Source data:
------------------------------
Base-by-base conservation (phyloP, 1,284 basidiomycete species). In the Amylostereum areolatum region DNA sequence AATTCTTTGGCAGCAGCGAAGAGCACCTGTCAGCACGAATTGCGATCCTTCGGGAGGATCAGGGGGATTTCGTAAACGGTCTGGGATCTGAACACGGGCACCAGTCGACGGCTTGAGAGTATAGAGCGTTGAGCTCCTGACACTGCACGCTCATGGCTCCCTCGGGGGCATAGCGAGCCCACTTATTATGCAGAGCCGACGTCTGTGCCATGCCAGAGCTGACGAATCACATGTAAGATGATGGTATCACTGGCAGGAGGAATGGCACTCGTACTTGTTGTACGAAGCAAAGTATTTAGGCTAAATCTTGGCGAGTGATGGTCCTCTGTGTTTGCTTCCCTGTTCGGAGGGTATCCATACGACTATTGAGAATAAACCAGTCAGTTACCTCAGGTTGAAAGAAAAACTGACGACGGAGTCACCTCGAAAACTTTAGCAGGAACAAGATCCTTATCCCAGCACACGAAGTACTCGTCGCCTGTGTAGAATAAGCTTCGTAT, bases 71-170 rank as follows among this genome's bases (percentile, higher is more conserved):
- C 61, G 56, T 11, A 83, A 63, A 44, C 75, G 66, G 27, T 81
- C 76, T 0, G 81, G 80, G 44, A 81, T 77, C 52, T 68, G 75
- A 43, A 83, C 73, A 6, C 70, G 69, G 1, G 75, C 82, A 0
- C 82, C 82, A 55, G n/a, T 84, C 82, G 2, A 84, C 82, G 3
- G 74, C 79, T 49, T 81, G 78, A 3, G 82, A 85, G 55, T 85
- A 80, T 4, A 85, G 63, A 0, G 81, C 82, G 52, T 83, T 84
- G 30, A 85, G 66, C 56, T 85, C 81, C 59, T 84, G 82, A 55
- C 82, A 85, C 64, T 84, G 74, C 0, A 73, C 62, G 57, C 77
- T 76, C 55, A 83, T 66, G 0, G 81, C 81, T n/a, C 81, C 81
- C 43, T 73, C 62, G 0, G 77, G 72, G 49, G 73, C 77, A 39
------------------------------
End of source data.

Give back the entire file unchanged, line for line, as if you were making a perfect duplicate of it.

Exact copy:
Base-by-base conservation (phyloP, 1,284 basidiomycete species). In the Amylostereum areolatum region DNA sequence AATTCTTTGGCAGCAGCGAAGAGCACCTGTCAGCACGAATTGCGATCCTTCGGGAGGATCAGGGGGATTTCGTAAACGGTCTGGGATCTGAACACGGGCACCAGTCGACGGCTTGAGAGTATAGAGCGTTGAGCTCCTGACACTGCACGCTCATGGCTCCCTCGGGGGCATAGCGAGCCCACTTATTATGCAGAGCCGACGTCTGTGCCATGCCAGAGCTGACGAATCACATGTAAGATGATGGTATCACTGGCAGGAGGAATGGCACTCGTACTTGTTGTACGAAGCAAAGTATTTAGGCTAAATCTTGGCGAGTGATGGTCCTCTGTGTTTGCTTCCCTGTTCGGAGGGTATCCATACGACTATTGAGAATAAACCAGTCAGTTACCTCAGGTTGAAAGAAAAACTGACGACGGAGTCACCTCGAAAACTTTAGCAGGAACAAGATCCTTATCCCAGCACACGAAGTACTCGTCGCCTGTGTAGAATAAGCTTCGTAT, bases 71-170 rank as follows among this genome's bases (percentile, higher is more conserved):
- C 61, G 56, T 11, A 83, A 63, A 44, C 75, G 66, G 27, T 81
- C 76, T 0, G 81, G 80, G 44, A 81, T 77, C 52, T 68, G 75
- A 43, A 83, C 73, A 6, C 70, G 69, G 1, G 75, C 82, A 0
- C 82, C 82, A 55, G n/a, T 84, C 82, G 2, A 84, C 82, G 3
- G 74, C 79, T 49, T 81, G 78, A 3, G 82, A 85, G 55, T 85
- A 80, T 4, A 85, G 63, A 0, G 81, C 82, G 52, T 83, T 84
- G 30, A 85, G 66, C 56, T 85, C 81, C 59, T 84, G 82, A 55
- C 82, A 85, C 64, T 84, G 74, C 0, A 73, C 62, G 57, C 77
- T 76, C 55, A 83, T 66, G 0, G 81, C 81, T n/a, C 81, C 81
- C 43, T 73, C 62, G 0, G 77, G 72, G 49, G 73, C 77, A 39